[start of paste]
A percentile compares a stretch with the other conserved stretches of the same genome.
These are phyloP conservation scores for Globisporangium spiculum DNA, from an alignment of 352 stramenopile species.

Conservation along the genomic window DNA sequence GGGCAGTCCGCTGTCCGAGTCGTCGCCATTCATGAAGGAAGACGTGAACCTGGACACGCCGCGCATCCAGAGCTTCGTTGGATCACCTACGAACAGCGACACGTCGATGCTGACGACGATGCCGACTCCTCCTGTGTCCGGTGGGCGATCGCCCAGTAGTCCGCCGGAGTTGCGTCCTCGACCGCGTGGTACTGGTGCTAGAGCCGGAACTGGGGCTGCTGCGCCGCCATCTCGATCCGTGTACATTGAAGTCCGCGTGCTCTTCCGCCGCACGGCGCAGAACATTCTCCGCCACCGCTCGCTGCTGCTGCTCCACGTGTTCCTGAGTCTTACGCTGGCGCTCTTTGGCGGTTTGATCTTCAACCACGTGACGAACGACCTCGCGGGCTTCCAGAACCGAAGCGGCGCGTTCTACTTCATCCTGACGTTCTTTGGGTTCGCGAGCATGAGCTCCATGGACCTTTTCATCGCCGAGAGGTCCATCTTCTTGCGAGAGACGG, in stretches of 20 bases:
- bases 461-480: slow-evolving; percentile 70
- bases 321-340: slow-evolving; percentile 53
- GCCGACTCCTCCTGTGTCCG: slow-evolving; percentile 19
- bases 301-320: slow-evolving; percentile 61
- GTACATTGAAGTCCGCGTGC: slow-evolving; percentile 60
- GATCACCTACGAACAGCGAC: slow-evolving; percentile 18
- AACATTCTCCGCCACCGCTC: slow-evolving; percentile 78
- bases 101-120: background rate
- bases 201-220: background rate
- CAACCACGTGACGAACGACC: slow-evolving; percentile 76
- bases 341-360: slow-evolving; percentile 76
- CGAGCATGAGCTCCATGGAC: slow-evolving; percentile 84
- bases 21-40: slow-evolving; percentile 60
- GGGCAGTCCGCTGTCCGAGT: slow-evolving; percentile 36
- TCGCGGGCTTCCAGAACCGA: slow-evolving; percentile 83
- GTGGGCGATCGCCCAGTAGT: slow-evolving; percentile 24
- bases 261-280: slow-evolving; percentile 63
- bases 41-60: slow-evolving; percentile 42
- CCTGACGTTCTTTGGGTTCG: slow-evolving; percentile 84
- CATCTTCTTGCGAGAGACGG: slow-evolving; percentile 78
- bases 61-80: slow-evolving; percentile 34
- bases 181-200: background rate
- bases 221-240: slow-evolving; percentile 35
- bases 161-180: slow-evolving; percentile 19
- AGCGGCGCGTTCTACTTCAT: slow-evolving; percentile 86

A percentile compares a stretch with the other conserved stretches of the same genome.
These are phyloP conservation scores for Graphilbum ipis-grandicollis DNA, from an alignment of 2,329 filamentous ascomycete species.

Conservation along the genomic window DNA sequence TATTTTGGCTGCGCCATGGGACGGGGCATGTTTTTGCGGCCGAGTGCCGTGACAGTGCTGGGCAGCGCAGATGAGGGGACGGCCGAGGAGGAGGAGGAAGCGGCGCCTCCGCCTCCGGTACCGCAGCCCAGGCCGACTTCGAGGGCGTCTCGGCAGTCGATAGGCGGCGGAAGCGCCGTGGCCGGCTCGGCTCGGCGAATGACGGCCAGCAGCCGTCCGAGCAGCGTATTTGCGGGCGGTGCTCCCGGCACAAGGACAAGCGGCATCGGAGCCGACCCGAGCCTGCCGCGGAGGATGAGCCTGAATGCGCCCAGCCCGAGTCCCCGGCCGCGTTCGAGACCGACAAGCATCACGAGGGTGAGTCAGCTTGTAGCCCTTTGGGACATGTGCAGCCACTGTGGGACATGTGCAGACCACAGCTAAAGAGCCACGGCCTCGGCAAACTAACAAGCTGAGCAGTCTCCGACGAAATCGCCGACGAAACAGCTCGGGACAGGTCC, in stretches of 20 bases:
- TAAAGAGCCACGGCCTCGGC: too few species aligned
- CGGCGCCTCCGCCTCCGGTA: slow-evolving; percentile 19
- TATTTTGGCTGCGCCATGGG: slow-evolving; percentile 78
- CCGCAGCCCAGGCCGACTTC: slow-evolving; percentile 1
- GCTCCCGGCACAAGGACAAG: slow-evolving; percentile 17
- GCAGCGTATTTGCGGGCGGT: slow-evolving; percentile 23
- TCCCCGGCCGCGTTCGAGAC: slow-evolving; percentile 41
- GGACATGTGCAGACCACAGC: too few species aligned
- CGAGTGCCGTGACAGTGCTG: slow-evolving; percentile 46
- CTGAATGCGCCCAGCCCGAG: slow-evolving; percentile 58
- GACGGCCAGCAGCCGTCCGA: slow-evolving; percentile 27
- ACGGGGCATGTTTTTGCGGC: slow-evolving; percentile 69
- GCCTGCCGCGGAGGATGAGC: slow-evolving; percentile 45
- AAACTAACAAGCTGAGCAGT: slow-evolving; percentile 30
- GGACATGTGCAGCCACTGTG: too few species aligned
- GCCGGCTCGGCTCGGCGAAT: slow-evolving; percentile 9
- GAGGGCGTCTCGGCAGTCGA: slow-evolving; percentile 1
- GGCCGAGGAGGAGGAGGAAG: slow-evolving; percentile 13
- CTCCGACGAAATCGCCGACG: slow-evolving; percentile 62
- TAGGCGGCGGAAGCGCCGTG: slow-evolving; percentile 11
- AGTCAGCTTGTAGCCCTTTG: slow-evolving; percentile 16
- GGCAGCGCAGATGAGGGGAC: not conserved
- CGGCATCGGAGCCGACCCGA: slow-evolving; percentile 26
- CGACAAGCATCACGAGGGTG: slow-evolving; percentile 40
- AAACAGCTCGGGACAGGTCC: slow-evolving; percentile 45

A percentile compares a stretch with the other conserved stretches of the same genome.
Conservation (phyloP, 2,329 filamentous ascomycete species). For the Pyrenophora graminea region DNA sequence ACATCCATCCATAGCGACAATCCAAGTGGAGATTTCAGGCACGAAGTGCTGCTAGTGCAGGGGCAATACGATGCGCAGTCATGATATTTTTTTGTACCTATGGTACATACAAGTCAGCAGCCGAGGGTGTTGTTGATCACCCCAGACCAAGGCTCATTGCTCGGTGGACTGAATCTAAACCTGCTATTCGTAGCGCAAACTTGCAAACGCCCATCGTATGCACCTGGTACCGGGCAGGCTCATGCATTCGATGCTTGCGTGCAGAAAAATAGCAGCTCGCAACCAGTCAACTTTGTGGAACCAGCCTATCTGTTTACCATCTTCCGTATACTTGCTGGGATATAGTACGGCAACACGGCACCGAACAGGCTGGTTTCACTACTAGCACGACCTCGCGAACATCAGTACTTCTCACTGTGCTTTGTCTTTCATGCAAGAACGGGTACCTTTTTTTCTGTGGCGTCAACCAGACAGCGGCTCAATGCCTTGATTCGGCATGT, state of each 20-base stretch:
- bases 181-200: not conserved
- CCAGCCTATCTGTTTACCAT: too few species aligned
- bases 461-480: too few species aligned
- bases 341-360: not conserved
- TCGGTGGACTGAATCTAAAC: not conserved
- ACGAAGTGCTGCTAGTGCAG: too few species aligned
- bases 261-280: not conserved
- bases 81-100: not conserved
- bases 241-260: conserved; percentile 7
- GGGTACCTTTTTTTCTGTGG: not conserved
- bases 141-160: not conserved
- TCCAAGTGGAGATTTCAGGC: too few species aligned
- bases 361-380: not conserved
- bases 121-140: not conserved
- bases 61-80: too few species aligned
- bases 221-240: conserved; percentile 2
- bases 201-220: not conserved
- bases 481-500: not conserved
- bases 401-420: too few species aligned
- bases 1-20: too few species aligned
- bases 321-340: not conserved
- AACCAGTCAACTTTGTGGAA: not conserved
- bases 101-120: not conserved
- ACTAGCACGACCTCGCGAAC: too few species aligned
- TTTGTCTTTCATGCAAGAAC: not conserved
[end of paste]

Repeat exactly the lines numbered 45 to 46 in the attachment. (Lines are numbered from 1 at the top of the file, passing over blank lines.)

- AAACTAACAAGCTGAGCAGT: slow-evolving; percentile 30
- GGACATGTGCAGCCACTGTG: too few species aligned